Monday, 31 October 2011

Reflecting on Reflection on Reflecting on Reflection on Role

(Yes, I hate me too - these blog titles are getting steadily worse)

I'm on the fence about whether to go for breadth or depth when considering this Thing (to reflect back on how CPD23 has integrated into working practice). Essentially, I'm going to re-read each post and make a few notes, then probably just post that!

Professional Networks

I suggested in Thing 1 that I might struggle on keeping up and consistently blogging to a schedule. I haven't done too badly at this; if I hadn't had a month off in August, I would have been pretty much of schedule... I also identified a few aims:
To be better (never was good at setting SMART targets)! To engage to show professional development; to be part of (and contribute towards) something larger; to refresh my ability to write long spiels of random thoughts and make it seem like there was some underlying plan (I'm award-winning in that last area, believe it or not...). One further personal aim: to write a few more straightforward sentences, without using colons and hyphens for awkward pauses or ending a thought on ellipses - that one may take some work...
I've made steps in the contribution and participation areas (though perhaps more through Chartership concerns than CPD), and have developed my writing muscles thorough blogging and, latterly, producing reports and articles for an internal newsletter; my sentence construction, however, is an unwieldy as ever, with whole paragraphs frequently structures as a single sentence with 6-8 sub-clauses, asides and parenthetical comments. You know what, though? F**k it, I like writing like this; it's my style and I'm keeping it! [Professional DL would like to highlight to potential employers that he is entirely malleable to institutional needs]

I have done less well at keeping up with the neighbours. I have read lots of CPD23 articles, but I've not consistently followed anyone's progress through the course (actually, of those I discussed in this Thing only 3 are continuing, and have similarly fallen behind). In some ways I think that's better though: I'm getting a larger variety of viewpoints by dipping in and out of the all-participant RSS feed, which also develops my network of vaguely-recognised infopros at IRL events! At the recent Library Camp I made a quick-and-dirty nameplate which utilised by Dogeared branding, but no-one particularly engaged with this, suggesting that my online branding has been less effective than I hoped; however, I was hardly a social-butterfly on that day (more a grumpy, slightly-misanthropic moth with tinnitus) so perhaps that had something to do with it! Staying with professional events, I still can't shake the feeling that CILIP is a body which lives in a distant castle and takes a tithe of my income in return for some ephemeral promise of protection, in a modern-day echo of the feudal system (this could also be portrayed using a mobster allegory; take your choice). There have been a few events which they have offered, either in 'that London' or locally, which might have been worthwhile, but the costs involved with them, and the lack of guarantee they'd be worthwhile, has meant I've stuck to events like Library Camp, outside the umbrella of CILIP and thus that bit freer.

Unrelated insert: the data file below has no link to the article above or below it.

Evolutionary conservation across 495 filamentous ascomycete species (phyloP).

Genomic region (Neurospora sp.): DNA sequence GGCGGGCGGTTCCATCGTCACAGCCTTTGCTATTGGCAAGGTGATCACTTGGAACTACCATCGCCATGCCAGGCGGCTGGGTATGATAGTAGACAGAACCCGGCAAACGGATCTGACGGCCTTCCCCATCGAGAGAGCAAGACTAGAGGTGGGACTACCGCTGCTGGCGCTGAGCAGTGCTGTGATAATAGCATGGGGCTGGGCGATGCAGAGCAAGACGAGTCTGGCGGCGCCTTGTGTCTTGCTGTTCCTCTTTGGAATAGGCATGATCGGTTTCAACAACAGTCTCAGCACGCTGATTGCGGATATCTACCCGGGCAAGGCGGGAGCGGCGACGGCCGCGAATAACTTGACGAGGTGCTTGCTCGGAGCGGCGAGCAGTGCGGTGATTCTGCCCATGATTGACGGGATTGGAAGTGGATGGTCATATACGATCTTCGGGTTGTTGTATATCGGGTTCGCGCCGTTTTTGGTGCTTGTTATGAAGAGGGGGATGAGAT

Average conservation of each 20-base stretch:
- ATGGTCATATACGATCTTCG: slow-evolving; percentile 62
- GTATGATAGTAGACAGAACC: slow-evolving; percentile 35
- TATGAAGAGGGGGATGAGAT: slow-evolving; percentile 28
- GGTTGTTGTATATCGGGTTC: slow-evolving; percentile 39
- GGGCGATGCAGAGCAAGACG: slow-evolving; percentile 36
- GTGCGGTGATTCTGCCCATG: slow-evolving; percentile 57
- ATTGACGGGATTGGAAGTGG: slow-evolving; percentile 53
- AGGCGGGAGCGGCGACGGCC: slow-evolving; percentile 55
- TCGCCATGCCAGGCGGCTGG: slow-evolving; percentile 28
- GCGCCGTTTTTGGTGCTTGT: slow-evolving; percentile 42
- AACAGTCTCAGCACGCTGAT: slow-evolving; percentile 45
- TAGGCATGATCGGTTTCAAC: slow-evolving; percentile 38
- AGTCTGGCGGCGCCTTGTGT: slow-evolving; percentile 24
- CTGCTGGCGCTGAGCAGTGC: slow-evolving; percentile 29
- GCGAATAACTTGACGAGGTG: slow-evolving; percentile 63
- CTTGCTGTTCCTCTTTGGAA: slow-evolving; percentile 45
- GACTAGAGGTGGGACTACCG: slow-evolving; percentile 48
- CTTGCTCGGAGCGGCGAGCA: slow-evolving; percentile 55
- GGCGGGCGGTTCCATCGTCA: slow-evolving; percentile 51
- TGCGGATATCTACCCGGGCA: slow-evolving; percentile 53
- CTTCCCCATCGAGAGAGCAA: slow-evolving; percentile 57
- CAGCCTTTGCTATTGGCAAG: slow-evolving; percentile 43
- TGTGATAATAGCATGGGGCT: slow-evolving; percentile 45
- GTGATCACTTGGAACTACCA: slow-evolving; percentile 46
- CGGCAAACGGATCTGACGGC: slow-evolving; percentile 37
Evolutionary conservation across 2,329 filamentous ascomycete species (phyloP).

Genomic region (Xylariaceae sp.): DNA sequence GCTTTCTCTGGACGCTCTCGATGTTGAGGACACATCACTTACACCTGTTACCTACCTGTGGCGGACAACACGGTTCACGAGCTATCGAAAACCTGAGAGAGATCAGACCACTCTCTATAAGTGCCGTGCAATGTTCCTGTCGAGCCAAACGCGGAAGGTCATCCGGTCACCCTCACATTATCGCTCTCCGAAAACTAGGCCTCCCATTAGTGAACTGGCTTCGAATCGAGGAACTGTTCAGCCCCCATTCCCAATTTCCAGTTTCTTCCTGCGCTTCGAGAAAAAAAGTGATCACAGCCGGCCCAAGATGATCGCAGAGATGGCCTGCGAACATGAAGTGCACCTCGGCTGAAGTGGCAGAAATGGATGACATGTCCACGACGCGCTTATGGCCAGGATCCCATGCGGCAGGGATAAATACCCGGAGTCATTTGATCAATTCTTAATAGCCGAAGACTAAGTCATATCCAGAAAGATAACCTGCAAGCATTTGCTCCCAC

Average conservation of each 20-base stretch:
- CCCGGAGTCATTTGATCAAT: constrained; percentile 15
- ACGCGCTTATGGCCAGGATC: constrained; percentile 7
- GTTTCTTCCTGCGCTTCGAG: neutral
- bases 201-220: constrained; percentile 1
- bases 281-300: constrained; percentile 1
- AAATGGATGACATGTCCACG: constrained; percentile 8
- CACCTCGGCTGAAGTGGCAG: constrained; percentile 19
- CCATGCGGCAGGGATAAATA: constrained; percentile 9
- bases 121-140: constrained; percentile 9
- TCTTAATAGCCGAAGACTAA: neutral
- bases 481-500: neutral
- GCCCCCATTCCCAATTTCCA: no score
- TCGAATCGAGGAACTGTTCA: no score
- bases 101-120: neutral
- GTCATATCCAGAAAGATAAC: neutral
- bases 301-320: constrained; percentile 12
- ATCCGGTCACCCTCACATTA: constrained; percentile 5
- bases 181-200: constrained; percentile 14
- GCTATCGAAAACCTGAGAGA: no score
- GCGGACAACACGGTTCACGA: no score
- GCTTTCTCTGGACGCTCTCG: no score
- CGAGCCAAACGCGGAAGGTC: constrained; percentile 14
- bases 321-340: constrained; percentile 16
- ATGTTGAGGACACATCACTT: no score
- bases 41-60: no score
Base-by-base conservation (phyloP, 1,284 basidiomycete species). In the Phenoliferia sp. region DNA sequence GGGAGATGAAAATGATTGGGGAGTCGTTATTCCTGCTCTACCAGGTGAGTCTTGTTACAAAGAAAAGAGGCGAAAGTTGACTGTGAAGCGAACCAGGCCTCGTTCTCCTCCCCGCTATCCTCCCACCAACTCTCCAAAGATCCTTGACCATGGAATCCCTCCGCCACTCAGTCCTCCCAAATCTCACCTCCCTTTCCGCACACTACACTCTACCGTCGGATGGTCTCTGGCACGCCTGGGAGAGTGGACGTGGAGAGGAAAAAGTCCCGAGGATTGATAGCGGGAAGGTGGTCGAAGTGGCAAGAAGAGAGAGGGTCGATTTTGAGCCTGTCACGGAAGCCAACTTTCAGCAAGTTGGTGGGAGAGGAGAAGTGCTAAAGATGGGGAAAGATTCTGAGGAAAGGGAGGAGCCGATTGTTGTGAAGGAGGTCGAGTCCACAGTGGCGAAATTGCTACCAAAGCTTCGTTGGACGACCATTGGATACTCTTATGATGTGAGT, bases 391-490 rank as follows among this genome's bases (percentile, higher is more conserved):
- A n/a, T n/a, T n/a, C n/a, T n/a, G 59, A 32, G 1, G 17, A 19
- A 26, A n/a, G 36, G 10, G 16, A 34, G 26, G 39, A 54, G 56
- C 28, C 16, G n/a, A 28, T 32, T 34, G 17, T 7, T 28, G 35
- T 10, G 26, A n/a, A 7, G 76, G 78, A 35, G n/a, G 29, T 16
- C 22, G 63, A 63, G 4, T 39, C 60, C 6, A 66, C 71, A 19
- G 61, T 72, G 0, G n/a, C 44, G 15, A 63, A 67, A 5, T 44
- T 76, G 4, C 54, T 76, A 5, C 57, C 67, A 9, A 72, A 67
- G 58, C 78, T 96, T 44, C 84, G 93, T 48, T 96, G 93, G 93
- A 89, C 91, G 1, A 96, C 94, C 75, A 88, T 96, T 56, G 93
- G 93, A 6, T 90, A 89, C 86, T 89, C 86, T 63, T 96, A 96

In terms of social networks, I go through sporadic phases of tweeting still, but mostly I just lurk these days - I can't say hand on heart I feel part of the community. I keep meaning to get back to using LinkedIn more, as the groups have proven pretty good and provide interesting discussions on topics which interest me, but it's always just that bit too far down my list of priorities for me to properly engage. And whilst I had high hopes for Google+ being the ideal platform, combining the desirable features of the other networks, it's potential hasn't followed through as far as I'm concerned - I don't know of anyone who uses it as their primary online network, and it just doesn't seem to get to where I want it to be. In terms of professional networks, I'm still not engaged with LISNPN in any meaningful way (though I do occasionally click through to blogs as I follow their RSS), and haven't really felt the poorer for it; it feels like, as a profession, we do a lot of communicating but don't really achieve either consensus or tangible outcomes.